This image released by the journal Science shows Lee R. Berger of the University of Witwatersrand in South Africa holding the cranium of Australopithecus sediba. A detailed analysis of 2 million-year-old bones found in South Africa offers the most powerful case so far in identifying the transitional figure that came before modern humans, findings some are calling a potential game-changer in understanding evolution. (AP Photo/Courtesy of Lee Berger and the University of Witwatersrand)

Associated Press
This image released by the journal Science shows Lee R. Berger of the University of Witwatersrand in South Africa holding the cranium of Australopithecus sediba. A detailed analysis of 2 million-year-old bones found in South Africa offers the most powerful case so far in identifying the transitional figure that came before modern humans, findings some are calling a potential game-changer in understanding evolution.  (AP Photo/Courtesy of Lee Berger and the University of Witwatersrand)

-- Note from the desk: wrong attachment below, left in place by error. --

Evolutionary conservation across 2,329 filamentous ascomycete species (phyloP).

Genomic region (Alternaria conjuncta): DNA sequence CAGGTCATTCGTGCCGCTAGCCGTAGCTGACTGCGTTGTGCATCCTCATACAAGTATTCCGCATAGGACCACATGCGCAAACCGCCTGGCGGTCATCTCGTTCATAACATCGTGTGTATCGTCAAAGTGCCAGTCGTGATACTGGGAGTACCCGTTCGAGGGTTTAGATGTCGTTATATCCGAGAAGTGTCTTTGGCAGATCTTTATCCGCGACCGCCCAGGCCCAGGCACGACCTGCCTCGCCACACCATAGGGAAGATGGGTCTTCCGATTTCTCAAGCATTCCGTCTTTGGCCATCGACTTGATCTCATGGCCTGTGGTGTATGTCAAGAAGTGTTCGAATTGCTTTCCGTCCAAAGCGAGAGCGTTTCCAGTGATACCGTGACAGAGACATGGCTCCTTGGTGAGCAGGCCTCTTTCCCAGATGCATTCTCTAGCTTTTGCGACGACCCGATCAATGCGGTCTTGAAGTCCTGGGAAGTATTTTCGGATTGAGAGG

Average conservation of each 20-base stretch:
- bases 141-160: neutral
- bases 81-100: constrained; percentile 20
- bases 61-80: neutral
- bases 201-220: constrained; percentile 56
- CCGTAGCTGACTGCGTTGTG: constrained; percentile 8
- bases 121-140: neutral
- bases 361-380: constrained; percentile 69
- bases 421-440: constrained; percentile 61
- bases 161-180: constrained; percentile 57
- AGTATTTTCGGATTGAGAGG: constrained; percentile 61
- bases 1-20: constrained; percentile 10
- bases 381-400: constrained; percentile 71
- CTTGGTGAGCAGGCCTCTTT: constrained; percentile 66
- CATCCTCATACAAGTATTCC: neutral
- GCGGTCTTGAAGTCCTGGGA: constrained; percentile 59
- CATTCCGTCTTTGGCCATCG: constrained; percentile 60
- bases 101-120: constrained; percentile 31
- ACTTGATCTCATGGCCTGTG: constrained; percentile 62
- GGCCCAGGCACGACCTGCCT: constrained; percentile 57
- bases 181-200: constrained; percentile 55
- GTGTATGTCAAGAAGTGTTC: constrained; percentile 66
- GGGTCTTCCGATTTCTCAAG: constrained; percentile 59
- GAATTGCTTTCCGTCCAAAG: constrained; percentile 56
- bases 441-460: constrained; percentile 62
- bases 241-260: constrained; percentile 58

This image released by the journal Science shows Lee R. Berger of the University of Witwatersrand in South Africa holding the cranium of Australopithecus sediba. A detailed analysis of 2 million-year-old bones found in South Africa offers the most powerful case so far in identifying the transitional figure that came before modern humans, findings some are calling a potential game-changer in understanding evolution. (AP Photo/Courtesy of Lee Berger and the University of Witwatersrand)
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